What is a discourse community?
What is a Discourse Community?
Many of you who took ENC 1101 at UCF will already have an understanding of Discourse community, but just to refresh your memories and make sure that everyone has an idea, I’ll summarize.
A discourse community is a group of people involved in and communicating about a particular topic, issue, or in a particular field. According to “The Concept of Discourse Community,” by educator and researcher John Swales, a discourse community is defined by six characteristics:
1. A discourse community has a broadly agreed set of common public goals. This is pretty easy to explain because it’s easy to conceptualize. A group of teachers has goals—to teach students and help them move forward in life. A group of cheerleaders has goals—to entertain spectators and encourage them to support the team for which they cheer. A group of pilots has goals—to fly planes safely from one place to the next and get passengers safely from one destination to the next. A group of vacationers has common goals—to get away from everyday responsibilities, to have fun, experience new things, and/or to relax.
2. A discourse community has mechanisms of intercommunication among their members. Again, this is pretty easy to define because the concept of “intercommunication” is something we do. We talk on the phone (phone being the mechanism of intercommunication), we text, we write blogs or papers, we send and reply to emails for everyone in a community, we have meetings and gatherings—in short, every form of communication that facilitates the “inter” part of intercommunication fits the bill here.
3. A discourse community uses its participatory mechanisms primarily to provide information and feedback. Most of the things that are listed in “mechanisms” above are also part of this aspect of a discourse community. For example, a blog is often used for feedback, as is email, meetings, etc. Other writings, like a newsletter or FAQs webpage, would also be used for information.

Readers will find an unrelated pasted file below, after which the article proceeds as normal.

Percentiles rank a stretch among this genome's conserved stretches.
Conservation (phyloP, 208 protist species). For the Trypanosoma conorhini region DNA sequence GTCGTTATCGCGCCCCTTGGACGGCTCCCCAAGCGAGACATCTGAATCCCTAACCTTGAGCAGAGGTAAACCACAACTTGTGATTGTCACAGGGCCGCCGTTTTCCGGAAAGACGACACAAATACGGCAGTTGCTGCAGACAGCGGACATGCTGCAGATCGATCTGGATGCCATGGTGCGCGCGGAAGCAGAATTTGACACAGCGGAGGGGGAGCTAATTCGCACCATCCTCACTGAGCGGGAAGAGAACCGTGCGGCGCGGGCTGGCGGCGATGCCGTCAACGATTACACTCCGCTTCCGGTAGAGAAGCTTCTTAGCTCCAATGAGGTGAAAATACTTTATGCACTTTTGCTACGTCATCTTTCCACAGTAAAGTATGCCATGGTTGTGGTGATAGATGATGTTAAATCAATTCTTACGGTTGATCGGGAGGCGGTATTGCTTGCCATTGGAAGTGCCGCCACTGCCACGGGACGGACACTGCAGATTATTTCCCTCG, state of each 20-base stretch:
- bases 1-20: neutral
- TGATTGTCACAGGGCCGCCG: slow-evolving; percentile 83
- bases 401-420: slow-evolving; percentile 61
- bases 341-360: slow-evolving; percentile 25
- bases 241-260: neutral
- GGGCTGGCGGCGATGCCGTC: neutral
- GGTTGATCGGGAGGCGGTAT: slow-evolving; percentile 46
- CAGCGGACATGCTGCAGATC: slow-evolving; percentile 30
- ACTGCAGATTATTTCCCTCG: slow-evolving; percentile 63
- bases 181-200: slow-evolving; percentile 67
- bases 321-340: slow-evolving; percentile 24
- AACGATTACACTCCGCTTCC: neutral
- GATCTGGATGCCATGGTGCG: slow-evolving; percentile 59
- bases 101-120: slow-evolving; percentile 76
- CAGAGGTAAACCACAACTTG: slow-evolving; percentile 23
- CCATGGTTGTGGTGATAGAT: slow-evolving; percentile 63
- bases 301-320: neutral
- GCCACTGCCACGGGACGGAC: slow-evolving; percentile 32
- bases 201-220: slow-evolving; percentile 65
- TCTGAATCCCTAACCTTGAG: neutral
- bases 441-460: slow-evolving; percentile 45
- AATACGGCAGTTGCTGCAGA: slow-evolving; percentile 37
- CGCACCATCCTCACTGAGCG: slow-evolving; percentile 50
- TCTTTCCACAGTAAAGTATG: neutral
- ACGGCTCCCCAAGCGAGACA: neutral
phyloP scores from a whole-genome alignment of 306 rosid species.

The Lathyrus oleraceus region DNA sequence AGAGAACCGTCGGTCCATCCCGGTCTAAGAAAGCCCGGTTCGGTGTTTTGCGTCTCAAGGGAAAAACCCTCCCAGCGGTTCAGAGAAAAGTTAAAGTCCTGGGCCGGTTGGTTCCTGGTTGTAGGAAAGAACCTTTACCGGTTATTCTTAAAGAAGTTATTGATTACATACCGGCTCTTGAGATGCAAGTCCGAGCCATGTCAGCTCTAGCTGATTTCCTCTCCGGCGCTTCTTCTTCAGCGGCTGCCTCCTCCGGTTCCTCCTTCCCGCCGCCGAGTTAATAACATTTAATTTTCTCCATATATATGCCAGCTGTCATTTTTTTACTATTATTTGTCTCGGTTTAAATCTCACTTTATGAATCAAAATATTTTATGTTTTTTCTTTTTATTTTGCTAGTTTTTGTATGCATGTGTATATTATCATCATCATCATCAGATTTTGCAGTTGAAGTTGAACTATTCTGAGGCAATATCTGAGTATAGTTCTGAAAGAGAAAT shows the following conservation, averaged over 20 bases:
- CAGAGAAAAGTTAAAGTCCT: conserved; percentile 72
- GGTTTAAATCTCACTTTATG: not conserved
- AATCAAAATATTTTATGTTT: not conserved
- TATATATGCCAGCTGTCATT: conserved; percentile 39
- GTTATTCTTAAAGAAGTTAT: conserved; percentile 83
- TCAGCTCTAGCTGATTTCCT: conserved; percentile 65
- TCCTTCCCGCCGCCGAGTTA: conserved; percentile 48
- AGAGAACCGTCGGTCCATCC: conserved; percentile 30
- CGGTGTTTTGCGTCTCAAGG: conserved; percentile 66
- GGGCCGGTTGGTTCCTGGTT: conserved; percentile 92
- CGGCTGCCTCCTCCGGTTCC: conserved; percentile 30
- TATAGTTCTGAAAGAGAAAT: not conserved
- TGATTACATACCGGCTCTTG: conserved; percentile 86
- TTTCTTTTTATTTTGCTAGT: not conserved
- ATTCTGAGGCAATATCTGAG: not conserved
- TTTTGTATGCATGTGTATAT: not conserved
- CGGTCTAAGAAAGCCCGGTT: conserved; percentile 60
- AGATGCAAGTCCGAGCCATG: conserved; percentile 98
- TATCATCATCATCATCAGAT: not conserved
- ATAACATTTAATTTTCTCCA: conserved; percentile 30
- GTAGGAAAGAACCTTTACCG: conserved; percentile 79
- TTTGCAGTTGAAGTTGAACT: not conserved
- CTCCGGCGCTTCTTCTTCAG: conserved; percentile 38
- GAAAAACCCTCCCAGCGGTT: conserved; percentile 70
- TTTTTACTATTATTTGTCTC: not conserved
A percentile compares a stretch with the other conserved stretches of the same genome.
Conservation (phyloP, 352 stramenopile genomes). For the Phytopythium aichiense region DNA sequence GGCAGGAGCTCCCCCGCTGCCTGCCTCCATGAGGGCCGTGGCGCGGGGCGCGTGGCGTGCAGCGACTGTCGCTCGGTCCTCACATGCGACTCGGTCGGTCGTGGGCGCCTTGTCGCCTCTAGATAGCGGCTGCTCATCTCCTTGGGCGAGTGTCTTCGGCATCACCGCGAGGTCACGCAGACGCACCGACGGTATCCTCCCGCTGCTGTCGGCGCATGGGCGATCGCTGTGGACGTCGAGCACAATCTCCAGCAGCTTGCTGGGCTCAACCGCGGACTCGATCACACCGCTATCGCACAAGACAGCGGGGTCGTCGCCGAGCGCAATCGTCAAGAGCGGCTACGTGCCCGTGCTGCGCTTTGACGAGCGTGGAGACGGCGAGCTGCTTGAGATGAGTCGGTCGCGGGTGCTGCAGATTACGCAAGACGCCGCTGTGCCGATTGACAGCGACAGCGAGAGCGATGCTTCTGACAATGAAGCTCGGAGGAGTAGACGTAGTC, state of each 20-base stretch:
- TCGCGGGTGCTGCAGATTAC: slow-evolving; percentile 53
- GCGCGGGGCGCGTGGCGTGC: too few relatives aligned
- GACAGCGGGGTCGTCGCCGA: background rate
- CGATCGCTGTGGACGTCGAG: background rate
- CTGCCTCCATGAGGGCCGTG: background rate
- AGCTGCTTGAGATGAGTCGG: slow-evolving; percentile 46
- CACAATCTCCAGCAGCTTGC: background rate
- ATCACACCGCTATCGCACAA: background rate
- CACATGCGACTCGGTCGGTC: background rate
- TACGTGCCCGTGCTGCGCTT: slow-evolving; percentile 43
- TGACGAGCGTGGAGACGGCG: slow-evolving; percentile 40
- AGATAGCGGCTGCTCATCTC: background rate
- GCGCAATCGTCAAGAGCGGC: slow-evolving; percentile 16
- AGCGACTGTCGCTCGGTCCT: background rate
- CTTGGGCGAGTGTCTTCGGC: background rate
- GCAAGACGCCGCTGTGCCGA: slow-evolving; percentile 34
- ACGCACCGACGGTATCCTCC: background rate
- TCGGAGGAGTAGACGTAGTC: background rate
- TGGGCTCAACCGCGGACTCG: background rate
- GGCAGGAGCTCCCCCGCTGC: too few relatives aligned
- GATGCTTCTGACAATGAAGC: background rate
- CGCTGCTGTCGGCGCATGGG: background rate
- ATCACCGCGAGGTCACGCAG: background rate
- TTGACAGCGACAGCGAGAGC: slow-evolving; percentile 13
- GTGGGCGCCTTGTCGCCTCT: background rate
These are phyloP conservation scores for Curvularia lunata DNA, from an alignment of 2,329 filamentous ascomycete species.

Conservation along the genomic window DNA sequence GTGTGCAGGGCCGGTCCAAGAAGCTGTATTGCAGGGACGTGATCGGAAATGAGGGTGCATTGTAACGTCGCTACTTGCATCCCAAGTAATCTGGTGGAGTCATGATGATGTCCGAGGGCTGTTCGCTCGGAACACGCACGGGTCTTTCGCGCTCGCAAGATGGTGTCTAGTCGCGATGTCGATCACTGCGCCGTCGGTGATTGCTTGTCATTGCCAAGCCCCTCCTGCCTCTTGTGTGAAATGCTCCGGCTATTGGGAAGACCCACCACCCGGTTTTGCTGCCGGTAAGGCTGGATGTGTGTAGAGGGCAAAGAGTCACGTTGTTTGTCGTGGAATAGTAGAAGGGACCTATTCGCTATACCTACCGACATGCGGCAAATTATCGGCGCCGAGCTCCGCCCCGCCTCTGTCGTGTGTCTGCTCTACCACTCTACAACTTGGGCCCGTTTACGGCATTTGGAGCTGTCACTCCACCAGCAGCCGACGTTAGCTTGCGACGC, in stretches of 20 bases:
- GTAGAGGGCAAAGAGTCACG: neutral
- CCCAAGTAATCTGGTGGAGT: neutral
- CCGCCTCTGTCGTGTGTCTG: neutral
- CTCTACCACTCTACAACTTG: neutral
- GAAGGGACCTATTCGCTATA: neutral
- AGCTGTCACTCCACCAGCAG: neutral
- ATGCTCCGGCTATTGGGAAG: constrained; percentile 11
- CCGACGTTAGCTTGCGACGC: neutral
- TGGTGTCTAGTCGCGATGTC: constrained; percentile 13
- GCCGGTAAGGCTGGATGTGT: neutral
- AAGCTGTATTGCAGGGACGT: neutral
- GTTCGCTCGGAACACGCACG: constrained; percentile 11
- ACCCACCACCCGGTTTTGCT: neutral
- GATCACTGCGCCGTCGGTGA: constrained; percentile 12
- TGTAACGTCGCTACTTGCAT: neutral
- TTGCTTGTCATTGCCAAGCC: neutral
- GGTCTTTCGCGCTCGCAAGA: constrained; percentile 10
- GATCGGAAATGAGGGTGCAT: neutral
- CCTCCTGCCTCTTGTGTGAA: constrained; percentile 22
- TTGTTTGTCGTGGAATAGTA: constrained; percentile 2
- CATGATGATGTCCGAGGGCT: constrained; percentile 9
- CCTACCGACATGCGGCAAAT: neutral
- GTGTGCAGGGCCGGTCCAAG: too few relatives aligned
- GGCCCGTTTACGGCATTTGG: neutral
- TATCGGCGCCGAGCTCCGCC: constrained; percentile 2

4. A discourse community utilizes and possesses one or more genres in the communicative furtherance of its aims. “Genre” is the word that might cause confusion here, but it simply refers to a text—any text. Thus, it is possible that the genre of a discourse community might be chalk drawings on a sidewalk or graffiti. More commonly, though, discourse communities, like the ones you’ll be researching, possess and employ more traditional genres in the communication of their aims—websites, magazine articles, journal articles, blogs, etc.
5. In addition to owning genres, a discourse community has acquired some specific lexis. This simply refers to the jargon specific and often unique to a community but also required by the members of that community for intercommunication. Artists, for example, have a specific lexis used to explain tools, techniques, and mediums. Cyclists have a specific lexis that refers to riding techniques, bicycle parts, and equipment. Biologists have a different lexis from Marine Biologists, but each community has its own lexis.
6. A discourse community has a threshold level of members with a suitable degree of relevant content and discoursal expertise. In a discourse community, members often come into the community as novices and “leave by death or other less involuntary ways” (Swales 27). I’m not sure of Swales limited methods for leaving a community, but it is true that they change and evolve. It is also true that a community takes in beginners; thus, there has to be a ratio of beginners to experts for the community to exist and continue. When there are no longer enough experts to inform novices or not enough novices to carry on, the community will cease to exist What that ratio is depends on the community—though functionality is reduced, a community like our class can exist with two members; a football team, on the other hand, can’t survive with fewer than eleven members.
With these characteristics in mind, it is obvious that all major fields of study offered on this campus are discourse communities. Our class also forms a discourse community. The people at your place of employment, your circle of friends, your family, and many other groups to which you belong constitute a discourse community.
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